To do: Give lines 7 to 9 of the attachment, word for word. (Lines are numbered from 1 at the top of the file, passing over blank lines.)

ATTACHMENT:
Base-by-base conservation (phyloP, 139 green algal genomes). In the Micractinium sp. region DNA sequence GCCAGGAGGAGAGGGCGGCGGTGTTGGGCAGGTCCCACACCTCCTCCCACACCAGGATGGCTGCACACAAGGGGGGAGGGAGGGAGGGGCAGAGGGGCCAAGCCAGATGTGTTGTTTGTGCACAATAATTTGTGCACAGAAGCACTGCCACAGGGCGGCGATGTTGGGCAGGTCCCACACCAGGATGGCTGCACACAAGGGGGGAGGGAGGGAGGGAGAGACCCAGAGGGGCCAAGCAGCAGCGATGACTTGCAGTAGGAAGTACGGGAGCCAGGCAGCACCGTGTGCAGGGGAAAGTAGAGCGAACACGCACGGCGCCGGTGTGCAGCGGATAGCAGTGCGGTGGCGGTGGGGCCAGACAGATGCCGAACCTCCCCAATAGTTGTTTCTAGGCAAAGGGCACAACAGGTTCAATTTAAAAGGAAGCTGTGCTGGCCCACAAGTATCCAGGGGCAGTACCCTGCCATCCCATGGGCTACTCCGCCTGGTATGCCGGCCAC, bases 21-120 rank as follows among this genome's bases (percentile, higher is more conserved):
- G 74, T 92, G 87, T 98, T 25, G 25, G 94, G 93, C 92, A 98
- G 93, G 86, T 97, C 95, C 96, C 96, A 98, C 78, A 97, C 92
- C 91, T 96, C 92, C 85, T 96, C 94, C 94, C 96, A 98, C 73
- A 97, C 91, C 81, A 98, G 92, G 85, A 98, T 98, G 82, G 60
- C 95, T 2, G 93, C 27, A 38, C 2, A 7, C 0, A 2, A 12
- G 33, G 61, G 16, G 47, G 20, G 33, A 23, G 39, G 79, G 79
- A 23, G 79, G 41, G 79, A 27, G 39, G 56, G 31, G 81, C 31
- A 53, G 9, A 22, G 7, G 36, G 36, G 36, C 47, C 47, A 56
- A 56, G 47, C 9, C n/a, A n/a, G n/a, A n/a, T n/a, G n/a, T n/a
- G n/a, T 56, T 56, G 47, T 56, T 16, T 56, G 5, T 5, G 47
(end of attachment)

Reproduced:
- G 33, G 61, G 16, G 47, G 20, G 33, A 23, G 39, G 79, G 79
- A 23, G 79, G 41, G 79, A 27, G 39, G 56, G 31, G 81, C 31
- A 53, G 9, A 22, G 7, G 36, G 36, G 36, C 47, C 47, A 56